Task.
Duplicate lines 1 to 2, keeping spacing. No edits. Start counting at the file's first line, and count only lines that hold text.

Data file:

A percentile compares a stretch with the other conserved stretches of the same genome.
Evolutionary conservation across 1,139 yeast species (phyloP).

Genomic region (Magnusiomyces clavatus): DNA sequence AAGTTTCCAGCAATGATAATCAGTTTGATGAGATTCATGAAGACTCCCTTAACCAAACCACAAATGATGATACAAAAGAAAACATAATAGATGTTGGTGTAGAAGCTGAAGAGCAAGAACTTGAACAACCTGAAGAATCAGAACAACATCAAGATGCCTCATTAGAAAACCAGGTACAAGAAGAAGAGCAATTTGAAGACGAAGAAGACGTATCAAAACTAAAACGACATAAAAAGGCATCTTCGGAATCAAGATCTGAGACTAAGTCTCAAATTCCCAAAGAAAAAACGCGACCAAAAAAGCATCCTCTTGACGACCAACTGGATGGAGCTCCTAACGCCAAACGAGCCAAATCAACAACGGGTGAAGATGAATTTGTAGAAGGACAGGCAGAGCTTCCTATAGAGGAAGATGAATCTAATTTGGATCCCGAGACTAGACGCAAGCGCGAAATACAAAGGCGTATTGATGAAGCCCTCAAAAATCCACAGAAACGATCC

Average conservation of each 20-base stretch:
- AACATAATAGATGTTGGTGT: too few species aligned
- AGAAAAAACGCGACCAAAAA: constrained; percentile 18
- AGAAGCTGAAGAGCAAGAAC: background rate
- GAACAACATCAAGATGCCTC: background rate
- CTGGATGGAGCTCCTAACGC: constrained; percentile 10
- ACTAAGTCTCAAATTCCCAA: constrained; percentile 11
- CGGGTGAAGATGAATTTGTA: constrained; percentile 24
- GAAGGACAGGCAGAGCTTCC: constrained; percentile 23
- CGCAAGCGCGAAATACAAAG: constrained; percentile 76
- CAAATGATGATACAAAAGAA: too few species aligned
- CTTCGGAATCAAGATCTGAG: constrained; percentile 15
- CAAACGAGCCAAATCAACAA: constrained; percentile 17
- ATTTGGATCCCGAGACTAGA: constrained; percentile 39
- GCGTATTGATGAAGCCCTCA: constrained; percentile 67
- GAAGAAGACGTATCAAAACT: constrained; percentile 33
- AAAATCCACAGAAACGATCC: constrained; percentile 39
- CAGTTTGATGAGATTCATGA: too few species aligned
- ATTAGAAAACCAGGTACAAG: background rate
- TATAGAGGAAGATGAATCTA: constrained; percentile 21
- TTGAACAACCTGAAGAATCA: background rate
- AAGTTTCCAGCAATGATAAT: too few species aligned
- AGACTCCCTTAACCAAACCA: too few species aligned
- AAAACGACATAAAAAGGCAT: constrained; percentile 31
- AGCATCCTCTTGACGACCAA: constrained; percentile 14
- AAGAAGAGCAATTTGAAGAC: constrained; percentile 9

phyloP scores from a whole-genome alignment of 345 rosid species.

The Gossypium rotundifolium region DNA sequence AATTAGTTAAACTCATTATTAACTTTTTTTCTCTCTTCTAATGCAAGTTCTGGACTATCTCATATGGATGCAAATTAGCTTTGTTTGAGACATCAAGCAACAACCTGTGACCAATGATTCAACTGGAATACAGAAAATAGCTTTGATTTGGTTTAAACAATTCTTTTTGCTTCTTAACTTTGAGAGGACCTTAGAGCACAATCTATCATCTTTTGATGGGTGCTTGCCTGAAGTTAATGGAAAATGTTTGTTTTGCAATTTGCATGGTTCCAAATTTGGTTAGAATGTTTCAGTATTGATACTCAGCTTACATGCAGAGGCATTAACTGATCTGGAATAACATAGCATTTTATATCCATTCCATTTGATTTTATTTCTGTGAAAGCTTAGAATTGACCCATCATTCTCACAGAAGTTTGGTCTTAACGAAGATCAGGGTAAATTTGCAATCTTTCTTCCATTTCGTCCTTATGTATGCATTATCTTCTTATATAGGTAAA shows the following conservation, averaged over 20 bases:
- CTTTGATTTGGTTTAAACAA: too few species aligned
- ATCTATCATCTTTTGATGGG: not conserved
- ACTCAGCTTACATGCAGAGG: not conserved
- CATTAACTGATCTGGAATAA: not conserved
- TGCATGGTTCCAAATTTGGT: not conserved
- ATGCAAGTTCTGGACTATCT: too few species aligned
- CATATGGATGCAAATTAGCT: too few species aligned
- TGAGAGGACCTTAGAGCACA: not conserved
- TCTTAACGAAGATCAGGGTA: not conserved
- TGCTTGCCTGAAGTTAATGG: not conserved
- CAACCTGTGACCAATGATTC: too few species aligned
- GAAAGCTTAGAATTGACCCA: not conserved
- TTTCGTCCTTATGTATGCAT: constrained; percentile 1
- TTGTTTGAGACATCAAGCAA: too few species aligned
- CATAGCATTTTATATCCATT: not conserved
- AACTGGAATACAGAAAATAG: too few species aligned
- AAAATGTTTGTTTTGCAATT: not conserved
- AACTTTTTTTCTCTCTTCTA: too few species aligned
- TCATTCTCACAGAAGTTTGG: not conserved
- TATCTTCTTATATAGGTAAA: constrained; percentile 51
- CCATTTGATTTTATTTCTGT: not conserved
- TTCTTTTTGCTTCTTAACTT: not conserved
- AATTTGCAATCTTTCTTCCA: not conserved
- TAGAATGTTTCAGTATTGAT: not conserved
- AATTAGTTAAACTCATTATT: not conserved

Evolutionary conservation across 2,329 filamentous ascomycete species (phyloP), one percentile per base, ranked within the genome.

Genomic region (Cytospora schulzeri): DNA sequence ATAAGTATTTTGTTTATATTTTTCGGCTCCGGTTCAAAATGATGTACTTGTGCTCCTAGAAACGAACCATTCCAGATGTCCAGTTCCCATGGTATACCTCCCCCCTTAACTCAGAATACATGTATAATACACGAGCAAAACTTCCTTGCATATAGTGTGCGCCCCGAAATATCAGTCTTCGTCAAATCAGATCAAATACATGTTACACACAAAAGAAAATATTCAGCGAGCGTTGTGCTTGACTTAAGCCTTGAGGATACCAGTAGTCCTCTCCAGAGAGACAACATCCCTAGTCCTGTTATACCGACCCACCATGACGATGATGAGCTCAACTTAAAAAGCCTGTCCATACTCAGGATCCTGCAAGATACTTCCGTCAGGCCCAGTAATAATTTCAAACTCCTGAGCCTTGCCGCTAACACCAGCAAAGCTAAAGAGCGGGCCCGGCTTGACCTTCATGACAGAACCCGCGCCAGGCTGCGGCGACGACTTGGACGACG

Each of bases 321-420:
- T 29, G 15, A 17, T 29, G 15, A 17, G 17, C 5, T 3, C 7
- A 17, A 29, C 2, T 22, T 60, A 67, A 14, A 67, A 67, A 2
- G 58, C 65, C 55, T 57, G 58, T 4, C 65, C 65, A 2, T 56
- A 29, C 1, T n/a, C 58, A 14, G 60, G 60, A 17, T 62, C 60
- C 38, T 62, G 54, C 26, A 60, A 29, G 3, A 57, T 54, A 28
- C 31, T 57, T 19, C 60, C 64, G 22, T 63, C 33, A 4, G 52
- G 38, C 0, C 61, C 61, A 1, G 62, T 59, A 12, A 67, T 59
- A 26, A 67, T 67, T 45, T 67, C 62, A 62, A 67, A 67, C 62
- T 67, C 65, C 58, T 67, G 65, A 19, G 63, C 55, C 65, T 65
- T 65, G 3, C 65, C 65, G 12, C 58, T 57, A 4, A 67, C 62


A percentile compares a stretch with the other conserved stretches of the same genome.
Evolutionary conservation across 1,139 yeast species (phyloP).